Nursing is a career of love rooted in rich and fertile soil governed by caring ideologies and philosophies. Individuals within the profession have strong and inexplicable desires to serve and preserve humanity at all cost. The nursing profession drives the health care system and is forever in the forefront of preventing, promoting and management of various diseases.  Nurses have always been there and have survived trials and tribulations. Nursing demands not only the brain for cognitive purposes but a humble heart, selflessness in daily duty execution. An individual without passion for the sick will never survive a minute of nursing’s demanding tasks.

Nursing novices are professionally socialized and groomed on their first day of training. Noble traditions of nursing are gradually unpacked and monitored up to graduation to enhance relevance and dignity of nursing profession. Nursing demands the utmost respect for humanity even after death itself. Most professions have minimum set of working hours yet nursing philosophy calls and promotes dedication beyond duty. Nursing is a way of living not just mere qualification written on papers but lived and experienced charisma.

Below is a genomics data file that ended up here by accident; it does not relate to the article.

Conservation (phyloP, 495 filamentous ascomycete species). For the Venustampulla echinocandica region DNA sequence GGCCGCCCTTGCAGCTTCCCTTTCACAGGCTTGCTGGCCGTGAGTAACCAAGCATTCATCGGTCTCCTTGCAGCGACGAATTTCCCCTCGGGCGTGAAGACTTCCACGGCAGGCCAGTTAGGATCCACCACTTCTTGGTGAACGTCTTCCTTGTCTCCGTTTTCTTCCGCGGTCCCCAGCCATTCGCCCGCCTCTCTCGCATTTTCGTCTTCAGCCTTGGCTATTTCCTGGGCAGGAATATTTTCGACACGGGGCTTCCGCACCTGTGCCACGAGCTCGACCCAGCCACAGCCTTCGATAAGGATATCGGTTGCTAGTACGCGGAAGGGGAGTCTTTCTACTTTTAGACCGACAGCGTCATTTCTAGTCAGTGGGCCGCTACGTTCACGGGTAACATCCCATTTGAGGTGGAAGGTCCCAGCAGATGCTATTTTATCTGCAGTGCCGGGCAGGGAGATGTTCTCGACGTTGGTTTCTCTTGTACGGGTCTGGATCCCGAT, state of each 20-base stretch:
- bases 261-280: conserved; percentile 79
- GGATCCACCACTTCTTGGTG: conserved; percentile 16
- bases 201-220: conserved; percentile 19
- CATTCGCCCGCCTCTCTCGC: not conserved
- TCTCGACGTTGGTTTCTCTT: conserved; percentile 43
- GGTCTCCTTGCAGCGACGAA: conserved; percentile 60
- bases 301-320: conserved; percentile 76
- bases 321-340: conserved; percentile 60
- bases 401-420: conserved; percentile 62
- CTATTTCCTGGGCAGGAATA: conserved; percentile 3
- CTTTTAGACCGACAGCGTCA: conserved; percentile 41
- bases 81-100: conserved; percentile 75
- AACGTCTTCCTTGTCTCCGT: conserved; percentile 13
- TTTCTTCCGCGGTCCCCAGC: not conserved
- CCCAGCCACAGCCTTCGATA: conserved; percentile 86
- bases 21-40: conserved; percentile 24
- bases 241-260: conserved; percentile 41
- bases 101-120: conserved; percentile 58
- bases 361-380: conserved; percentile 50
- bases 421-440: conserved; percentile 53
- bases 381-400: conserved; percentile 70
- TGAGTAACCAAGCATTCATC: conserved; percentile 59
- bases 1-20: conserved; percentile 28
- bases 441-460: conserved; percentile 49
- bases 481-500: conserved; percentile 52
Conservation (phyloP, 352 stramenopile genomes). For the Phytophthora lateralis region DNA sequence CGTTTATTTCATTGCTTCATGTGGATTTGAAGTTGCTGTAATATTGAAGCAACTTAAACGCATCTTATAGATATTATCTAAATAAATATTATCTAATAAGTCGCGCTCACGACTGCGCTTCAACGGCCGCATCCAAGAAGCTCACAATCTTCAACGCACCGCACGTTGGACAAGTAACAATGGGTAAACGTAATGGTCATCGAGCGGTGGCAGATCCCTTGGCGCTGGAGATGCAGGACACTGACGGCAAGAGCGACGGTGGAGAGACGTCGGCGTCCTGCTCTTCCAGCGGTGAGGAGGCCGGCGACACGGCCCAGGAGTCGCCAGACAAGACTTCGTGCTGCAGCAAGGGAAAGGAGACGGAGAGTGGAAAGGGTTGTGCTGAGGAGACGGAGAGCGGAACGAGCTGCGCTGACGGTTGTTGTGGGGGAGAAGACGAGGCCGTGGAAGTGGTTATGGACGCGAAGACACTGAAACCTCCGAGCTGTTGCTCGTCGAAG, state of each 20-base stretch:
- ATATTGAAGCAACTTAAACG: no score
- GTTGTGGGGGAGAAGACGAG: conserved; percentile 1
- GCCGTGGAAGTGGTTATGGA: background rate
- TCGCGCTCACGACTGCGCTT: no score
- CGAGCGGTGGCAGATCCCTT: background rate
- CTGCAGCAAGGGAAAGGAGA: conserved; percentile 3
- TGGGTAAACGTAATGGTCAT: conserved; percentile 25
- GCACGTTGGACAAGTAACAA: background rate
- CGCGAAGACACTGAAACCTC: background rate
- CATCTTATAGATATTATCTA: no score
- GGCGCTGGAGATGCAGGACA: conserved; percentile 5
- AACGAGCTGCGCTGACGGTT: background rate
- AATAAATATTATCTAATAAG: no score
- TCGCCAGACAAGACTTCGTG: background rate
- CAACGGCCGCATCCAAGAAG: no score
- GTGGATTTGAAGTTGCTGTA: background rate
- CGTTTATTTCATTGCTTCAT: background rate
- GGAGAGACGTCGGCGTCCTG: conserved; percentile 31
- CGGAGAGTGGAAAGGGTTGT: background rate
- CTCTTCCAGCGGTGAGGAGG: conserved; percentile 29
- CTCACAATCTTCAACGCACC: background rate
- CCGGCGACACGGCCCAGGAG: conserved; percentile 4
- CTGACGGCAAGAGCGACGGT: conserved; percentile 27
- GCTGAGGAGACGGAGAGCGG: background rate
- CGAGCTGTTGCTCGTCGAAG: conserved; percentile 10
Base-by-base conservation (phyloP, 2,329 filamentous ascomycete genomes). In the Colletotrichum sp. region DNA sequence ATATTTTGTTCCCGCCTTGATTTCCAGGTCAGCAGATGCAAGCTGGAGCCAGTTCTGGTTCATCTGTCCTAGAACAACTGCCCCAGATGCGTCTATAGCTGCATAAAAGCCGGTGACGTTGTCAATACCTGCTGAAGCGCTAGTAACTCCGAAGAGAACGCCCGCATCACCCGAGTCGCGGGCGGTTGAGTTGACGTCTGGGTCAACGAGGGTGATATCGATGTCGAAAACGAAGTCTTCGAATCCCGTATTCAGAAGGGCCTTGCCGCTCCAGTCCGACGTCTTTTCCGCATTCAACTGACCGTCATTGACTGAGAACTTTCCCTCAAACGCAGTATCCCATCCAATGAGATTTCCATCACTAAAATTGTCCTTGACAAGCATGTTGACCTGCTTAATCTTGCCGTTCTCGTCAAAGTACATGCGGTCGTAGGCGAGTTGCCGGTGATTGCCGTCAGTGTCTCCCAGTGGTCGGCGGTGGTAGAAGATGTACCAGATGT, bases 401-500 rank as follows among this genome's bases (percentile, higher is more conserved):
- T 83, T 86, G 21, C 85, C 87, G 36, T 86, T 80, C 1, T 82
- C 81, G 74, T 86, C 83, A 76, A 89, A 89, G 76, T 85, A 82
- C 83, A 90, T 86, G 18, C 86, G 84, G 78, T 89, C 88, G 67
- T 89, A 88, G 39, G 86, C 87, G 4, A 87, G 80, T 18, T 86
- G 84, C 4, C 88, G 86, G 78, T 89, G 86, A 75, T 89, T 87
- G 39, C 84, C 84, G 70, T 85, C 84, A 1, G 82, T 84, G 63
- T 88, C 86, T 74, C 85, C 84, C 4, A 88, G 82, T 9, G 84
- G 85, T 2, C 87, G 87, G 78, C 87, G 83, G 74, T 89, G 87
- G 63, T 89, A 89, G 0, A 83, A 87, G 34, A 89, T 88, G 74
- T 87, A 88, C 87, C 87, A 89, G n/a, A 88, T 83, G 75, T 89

Historically, nursing was viewed as a religious vocation and was predominantly religious in nature which explains chapels, and meditation designated facilities utilized for prayers before commencing daily duties in old hospitals. Nursing training in South Africa before 1976 was hospital-based hence the notion of viewing nursing as a “hands-on” career has been accepted nationally and acknowledged by most prolific nursing scholars who remain sceptical to have nursing pitched at a degree level and offered in higher training of education in South Africa.